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Podcasts provide new platform for local artists and activists

Since WNKU went off the air last September, many local radio stations have imitated the idea of playing local and national music, but one self-funded station is carrying on that format with added podcasts on local artistry and political activism.

The station, INHAILER, launched in May and consists of podcasts as well as primarily indie, folk, punk, and hip-hop music. Listeners can tune in on their websites as well as their app, which is on the Android and iPhone markets.

It all started when founder, Coran Stetter of Multimagic, heard that WNKU was going off the air. Since most of the team did not come from a radio background, they had to learn how to create an online broadcasting format.

“He got this space and started bringing people on board who wanted to give local musicians a platform and help give people, who like listening to music and music fans from this city, a place where they can listen to and meet their local performers. And the people who have potential to be, you know, national or successful performers,” says News Director and host of podcast Interchange 513, A.J. Kmetz. 

WNKU helped promote Multimagic and Setter and his team wanted to not only provide a platform for local musicians to be heard, but also let the people of Cincinnati understand and participate in the social issues happening in the city like the March of Our Lives Rally on March 24. 

“That's not our event, but it's something that's very near and dear to me and we want to see change happen so we want to get people to that,” says Kmetz.

Kmetz hosts a news hour daily as well as a bi-weekly podcast with producer Sam Benasek called “Interchange 513”. The podcast airs on Wednesdays and this season, they focus on how music correlates to social change.  Melvin Dillion of Soul Step Records has been featured and councilwoman, Tamya Dennard will be featured on the next episode.


Their other podcasts include “Lost on the River,” “Fresh Local Producers,” “DM in the PM,” and more.

 “Lost on the River” is presented by The Cincinnati Music Foundation and is recorded at the Herzog building where Aaron Sharpe of WNKU, Eli Leisring of Eli’s Barbeque, and Bill Furbee of The Cincinnati Music Foundation talk about the city’s history of music on Wednesdays from 7-8 p.m.

Fresh Local Producers is a podcast, hosted by Sledge of WNKU on Fridays nights, where he highlights electronic music producers. “DM in the PM” is hosted by Danielle Morris where she plays local rap, hip-hop, and R&B on Fridays 9-11 p.m.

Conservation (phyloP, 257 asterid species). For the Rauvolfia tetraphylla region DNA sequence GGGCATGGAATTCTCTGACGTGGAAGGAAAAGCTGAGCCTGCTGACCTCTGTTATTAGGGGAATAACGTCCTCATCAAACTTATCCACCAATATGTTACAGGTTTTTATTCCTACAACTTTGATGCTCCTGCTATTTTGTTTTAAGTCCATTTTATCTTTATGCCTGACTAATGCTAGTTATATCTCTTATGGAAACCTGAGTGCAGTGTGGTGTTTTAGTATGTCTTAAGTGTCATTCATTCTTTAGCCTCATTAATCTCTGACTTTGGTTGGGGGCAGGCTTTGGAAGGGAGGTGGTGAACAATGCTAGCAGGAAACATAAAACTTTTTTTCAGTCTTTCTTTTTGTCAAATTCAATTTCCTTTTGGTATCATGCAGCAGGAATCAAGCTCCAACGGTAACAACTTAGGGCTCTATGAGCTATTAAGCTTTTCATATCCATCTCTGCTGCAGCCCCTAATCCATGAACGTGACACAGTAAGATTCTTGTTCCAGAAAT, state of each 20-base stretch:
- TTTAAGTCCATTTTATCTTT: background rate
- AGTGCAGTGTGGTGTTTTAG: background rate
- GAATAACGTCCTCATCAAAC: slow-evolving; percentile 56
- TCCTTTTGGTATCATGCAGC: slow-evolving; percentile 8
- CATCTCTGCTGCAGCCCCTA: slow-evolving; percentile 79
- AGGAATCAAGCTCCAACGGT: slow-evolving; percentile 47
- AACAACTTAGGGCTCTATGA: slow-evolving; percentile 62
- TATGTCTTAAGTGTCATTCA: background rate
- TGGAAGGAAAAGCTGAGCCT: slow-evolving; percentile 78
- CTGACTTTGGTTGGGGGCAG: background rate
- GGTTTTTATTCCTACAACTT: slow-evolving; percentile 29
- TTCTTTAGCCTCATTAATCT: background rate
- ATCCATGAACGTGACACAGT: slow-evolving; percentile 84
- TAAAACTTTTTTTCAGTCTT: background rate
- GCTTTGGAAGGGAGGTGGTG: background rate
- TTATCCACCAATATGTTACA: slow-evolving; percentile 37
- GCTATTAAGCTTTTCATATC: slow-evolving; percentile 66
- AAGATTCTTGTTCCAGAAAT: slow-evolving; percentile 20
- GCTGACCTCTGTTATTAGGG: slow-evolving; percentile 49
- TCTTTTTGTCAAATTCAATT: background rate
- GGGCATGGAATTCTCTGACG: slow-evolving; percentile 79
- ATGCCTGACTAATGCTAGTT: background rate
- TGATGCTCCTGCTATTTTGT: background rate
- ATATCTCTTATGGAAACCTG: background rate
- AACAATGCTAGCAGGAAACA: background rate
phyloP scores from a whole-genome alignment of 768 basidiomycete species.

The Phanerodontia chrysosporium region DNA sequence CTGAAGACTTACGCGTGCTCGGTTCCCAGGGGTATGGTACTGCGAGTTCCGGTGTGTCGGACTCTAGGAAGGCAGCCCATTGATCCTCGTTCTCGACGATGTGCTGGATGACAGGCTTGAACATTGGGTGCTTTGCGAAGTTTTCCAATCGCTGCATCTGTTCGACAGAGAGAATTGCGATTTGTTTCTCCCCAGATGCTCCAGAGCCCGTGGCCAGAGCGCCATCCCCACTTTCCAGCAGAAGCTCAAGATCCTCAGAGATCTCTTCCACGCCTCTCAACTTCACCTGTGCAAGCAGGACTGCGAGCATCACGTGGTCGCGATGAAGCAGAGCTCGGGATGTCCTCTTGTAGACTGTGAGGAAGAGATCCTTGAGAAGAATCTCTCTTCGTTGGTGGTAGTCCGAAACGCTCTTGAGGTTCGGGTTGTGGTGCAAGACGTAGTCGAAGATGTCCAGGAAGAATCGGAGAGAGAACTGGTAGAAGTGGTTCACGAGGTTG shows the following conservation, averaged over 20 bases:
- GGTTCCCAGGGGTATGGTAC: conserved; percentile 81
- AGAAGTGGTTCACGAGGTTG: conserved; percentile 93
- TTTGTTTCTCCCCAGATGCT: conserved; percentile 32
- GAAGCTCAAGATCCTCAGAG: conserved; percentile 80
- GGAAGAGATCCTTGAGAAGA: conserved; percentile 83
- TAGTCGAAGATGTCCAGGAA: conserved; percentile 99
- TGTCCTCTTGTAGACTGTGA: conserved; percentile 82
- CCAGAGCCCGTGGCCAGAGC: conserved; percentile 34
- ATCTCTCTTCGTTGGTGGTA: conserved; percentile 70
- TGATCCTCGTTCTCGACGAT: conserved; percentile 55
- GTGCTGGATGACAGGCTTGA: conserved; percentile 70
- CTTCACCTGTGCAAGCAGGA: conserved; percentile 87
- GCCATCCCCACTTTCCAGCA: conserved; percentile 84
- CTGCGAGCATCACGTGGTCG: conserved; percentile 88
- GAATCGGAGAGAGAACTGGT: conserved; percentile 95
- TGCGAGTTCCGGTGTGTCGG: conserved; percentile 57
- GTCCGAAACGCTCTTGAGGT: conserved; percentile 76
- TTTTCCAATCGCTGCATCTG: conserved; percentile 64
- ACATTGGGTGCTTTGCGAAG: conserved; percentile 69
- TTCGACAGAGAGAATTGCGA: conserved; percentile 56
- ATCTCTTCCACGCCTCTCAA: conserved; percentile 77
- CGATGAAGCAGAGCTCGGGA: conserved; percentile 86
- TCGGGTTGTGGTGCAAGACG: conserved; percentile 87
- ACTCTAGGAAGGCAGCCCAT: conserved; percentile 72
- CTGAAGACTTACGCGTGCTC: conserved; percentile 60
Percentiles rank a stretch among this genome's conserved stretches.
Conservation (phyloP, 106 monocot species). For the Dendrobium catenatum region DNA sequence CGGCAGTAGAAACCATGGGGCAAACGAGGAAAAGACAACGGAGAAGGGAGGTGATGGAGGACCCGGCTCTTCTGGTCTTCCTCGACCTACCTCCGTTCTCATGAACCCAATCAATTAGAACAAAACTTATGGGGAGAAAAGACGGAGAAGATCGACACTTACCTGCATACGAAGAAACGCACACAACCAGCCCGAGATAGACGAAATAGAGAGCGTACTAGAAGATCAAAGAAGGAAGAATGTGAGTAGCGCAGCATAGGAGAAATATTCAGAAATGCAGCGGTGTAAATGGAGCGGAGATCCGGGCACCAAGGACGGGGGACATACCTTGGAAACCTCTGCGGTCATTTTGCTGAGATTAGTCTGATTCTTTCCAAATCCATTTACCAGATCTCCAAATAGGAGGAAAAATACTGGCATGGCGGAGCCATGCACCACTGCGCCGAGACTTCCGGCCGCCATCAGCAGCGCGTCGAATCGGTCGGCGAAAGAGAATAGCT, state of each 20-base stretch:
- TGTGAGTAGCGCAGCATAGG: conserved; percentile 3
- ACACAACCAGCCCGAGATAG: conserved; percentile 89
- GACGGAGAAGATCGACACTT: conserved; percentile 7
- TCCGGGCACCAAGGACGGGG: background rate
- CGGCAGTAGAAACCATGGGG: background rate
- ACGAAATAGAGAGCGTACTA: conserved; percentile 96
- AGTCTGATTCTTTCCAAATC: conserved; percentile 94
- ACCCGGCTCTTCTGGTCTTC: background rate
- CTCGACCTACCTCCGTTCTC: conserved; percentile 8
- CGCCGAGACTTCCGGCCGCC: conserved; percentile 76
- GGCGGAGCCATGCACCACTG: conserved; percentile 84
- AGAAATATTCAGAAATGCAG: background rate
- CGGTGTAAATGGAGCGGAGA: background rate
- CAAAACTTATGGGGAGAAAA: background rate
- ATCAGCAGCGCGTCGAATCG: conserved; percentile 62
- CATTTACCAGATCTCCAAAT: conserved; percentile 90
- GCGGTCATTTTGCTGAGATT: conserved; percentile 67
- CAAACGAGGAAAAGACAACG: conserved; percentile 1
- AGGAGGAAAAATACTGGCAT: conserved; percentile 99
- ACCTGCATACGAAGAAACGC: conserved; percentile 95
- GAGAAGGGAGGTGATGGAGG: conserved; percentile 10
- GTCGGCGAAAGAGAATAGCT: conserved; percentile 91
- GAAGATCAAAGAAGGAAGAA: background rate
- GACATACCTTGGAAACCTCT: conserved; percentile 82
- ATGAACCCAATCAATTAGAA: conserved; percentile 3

The station, located on 1212 Sycamore St., has a creative 12-member staff. It is broadcasted 24/7, with live broadcasts during the week. The app can be downloaded on any smartphone, free of charge.

A new home for design in Over-the-Rhine

A newly renovated space in Over-the-Rhine called The Cincinnati Center for Architecture + Design (CCAD) will be the home space for five major Cincinnati Design Awards environmental and creative organizations to collaborate on future projects.

The organizations include the Cincinnati Chapters of American Institute of Architects (AIA), Society for Experiential Graphic Design (SEGD), the Ohio Kentucky Chapter of the International Interior Design Association (IIDA), the Ohio Chapter of The American Society of Interior Designers (ASID), and the Ohio Chapter of The American Society for Landscape Architects (ASLA).

AIA Cincinnati has five goals “vision, member value, impact on the community, and engage young professionals to engage in conversation,” says architect and President and CEO of AIA Cincinnati, Greg Tilsey.

"It's a big goal of the SEGD to continue to make connections with our ally organizations and friends in the design community," says co-chairman for the Cincinnati chapter of SEGD, Hannah Anderson. "What's interesting, yet still unknown, is figuring out the different ways we can take this collaboration to benefit members of the design community and beyond."

Tilsey helped come up with the idea to have the center on Race Street, a thriving area in OTR.

The original idea was to find rental space for the Executive Director for AIA Cincinnati, Patricia Daugherty. It eventually developed in to a bigger project.

It has office space as well as meeting rooms holding up to 30-40 people. Design firms can rent the space located right on 1116 Race St. right across from Washington Park.

The SEGD Cincinnati Chapter delivered a proposal fall of 2017 to develop the brand and visual identity for the Center. The Phase 1 assets include a name and brand mark for the front door which will be ready before the first event in 2018.